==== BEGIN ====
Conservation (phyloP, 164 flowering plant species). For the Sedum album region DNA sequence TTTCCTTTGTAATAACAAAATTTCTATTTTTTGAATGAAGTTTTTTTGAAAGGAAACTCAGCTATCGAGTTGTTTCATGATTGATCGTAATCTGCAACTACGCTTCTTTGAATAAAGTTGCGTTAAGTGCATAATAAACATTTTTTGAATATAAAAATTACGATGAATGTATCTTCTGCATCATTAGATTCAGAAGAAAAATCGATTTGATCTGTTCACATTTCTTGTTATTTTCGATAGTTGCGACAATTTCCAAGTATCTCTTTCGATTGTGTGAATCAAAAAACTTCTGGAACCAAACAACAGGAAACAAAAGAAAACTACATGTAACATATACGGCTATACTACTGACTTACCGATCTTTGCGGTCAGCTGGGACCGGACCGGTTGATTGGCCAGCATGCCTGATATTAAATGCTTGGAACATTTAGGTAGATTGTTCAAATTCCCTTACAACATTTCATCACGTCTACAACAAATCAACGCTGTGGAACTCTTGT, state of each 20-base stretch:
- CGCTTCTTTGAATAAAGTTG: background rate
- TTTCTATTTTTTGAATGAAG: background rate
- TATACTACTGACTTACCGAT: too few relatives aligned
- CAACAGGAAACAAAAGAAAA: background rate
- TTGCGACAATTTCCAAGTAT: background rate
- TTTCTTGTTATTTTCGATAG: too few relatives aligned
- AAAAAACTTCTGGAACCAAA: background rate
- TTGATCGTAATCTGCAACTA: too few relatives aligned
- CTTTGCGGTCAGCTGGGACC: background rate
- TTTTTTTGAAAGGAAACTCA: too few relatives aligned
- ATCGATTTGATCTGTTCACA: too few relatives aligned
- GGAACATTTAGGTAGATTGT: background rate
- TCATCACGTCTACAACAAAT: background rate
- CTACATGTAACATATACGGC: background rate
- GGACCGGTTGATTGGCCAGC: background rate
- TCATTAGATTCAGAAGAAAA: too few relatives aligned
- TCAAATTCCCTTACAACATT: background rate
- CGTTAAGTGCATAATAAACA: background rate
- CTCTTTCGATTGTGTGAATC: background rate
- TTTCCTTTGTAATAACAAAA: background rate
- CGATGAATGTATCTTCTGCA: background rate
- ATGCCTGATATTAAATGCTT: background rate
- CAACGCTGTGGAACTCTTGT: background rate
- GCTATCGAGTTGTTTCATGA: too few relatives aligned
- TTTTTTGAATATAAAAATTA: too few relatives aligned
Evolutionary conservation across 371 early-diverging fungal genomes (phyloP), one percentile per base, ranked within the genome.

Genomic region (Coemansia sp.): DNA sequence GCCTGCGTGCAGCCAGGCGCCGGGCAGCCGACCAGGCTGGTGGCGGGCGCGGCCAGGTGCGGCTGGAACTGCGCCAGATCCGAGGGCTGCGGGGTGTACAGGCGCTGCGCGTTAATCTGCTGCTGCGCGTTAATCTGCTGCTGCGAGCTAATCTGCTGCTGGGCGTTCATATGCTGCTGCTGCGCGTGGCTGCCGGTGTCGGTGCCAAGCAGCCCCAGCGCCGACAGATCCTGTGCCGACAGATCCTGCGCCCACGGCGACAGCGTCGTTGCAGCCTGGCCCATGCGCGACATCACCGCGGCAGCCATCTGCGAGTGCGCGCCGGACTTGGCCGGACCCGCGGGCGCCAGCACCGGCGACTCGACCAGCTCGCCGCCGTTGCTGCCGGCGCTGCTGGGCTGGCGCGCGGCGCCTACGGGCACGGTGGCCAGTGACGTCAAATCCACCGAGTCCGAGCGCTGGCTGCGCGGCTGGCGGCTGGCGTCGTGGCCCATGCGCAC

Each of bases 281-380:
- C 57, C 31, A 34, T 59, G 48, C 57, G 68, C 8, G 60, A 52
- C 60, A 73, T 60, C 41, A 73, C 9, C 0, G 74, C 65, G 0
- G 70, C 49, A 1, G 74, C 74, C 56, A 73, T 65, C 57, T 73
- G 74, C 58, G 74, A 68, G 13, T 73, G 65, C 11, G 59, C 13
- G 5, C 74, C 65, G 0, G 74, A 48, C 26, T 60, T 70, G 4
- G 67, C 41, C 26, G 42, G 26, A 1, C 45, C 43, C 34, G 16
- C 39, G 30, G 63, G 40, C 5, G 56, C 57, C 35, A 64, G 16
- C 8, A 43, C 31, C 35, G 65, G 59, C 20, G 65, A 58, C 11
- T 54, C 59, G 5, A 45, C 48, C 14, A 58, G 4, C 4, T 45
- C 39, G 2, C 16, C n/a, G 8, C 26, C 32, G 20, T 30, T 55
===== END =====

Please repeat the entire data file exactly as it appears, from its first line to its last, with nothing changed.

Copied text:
Conservation (phyloP, 164 flowering plant species). For the Sedum album region DNA sequence TTTCCTTTGTAATAACAAAATTTCTATTTTTTGAATGAAGTTTTTTTGAAAGGAAACTCAGCTATCGAGTTGTTTCATGATTGATCGTAATCTGCAACTACGCTTCTTTGAATAAAGTTGCGTTAAGTGCATAATAAACATTTTTTGAATATAAAAATTACGATGAATGTATCTTCTGCATCATTAGATTCAGAAGAAAAATCGATTTGATCTGTTCACATTTCTTGTTATTTTCGATAGTTGCGACAATTTCCAAGTATCTCTTTCGATTGTGTGAATCAAAAAACTTCTGGAACCAAACAACAGGAAACAAAAGAAAACTACATGTAACATATACGGCTATACTACTGACTTACCGATCTTTGCGGTCAGCTGGGACCGGACCGGTTGATTGGCCAGCATGCCTGATATTAAATGCTTGGAACATTTAGGTAGATTGTTCAAATTCCCTTACAACATTTCATCACGTCTACAACAAATCAACGCTGTGGAACTCTTGT, state of each 20-base stretch:
- CGCTTCTTTGAATAAAGTTG: background rate
- TTTCTATTTTTTGAATGAAG: background rate
- TATACTACTGACTTACCGAT: too few relatives aligned
- CAACAGGAAACAAAAGAAAA: background rate
- TTGCGACAATTTCCAAGTAT: background rate
- TTTCTTGTTATTTTCGATAG: too few relatives aligned
- AAAAAACTTCTGGAACCAAA: background rate
- TTGATCGTAATCTGCAACTA: too few relatives aligned
- CTTTGCGGTCAGCTGGGACC: background rate
- TTTTTTTGAAAGGAAACTCA: too few relatives aligned
- ATCGATTTGATCTGTTCACA: too few relatives aligned
- GGAACATTTAGGTAGATTGT: background rate
- TCATCACGTCTACAACAAAT: background rate
- CTACATGTAACATATACGGC: background rate
- GGACCGGTTGATTGGCCAGC: background rate
- TCATTAGATTCAGAAGAAAA: too few relatives aligned
- TCAAATTCCCTTACAACATT: background rate
- CGTTAAGTGCATAATAAACA: background rate
- CTCTTTCGATTGTGTGAATC: background rate
- TTTCCTTTGTAATAACAAAA: background rate
- CGATGAATGTATCTTCTGCA: background rate
- ATGCCTGATATTAAATGCTT: background rate
- CAACGCTGTGGAACTCTTGT: background rate
- GCTATCGAGTTGTTTCATGA: too few relatives aligned
- TTTTTTGAATATAAAAATTA: too few relatives aligned
Evolutionary conservation across 371 early-diverging fungal genomes (phyloP), one percentile per base, ranked within the genome.

Genomic region (Coemansia sp.): DNA sequence GCCTGCGTGCAGCCAGGCGCCGGGCAGCCGACCAGGCTGGTGGCGGGCGCGGCCAGGTGCGGCTGGAACTGCGCCAGATCCGAGGGCTGCGGGGTGTACAGGCGCTGCGCGTTAATCTGCTGCTGCGCGTTAATCTGCTGCTGCGAGCTAATCTGCTGCTGGGCGTTCATATGCTGCTGCTGCGCGTGGCTGCCGGTGTCGGTGCCAAGCAGCCCCAGCGCCGACAGATCCTGTGCCGACAGATCCTGCGCCCACGGCGACAGCGTCGTTGCAGCCTGGCCCATGCGCGACATCACCGCGGCAGCCATCTGCGAGTGCGCGCCGGACTTGGCCGGACCCGCGGGCGCCAGCACCGGCGACTCGACCAGCTCGCCGCCGTTGCTGCCGGCGCTGCTGGGCTGGCGCGCGGCGCCTACGGGCACGGTGGCCAGTGACGTCAAATCCACCGAGTCCGAGCGCTGGCTGCGCGGCTGGCGGCTGGCGTCGTGGCCCATGCGCAC

Each of bases 281-380:
- C 57, C 31, A 34, T 59, G 48, C 57, G 68, C 8, G 60, A 52
- C 60, A 73, T 60, C 41, A 73, C 9, C 0, G 74, C 65, G 0
- G 70, C 49, A 1, G 74, C 74, C 56, A 73, T 65, C 57, T 73
- G 74, C 58, G 74, A 68, G 13, T 73, G 65, C 11, G 59, C 13
- G 5, C 74, C 65, G 0, G 74, A 48, C 26, T 60, T 70, G 4
- G 67, C 41, C 26, G 42, G 26, A 1, C 45, C 43, C 34, G 16
- C 39, G 30, G 63, G 40, C 5, G 56, C 57, C 35, A 64, G 16
- C 8, A 43, C 31, C 35, G 65, G 59, C 20, G 65, A 58, C 11
- T 54, C 59, G 5, A 45, C 48, C 14, A 58, G 4, C 4, T 45
- C 39, G 2, C 16, C n/a, G 8, C 26, C 32, G 20, T 30, T 55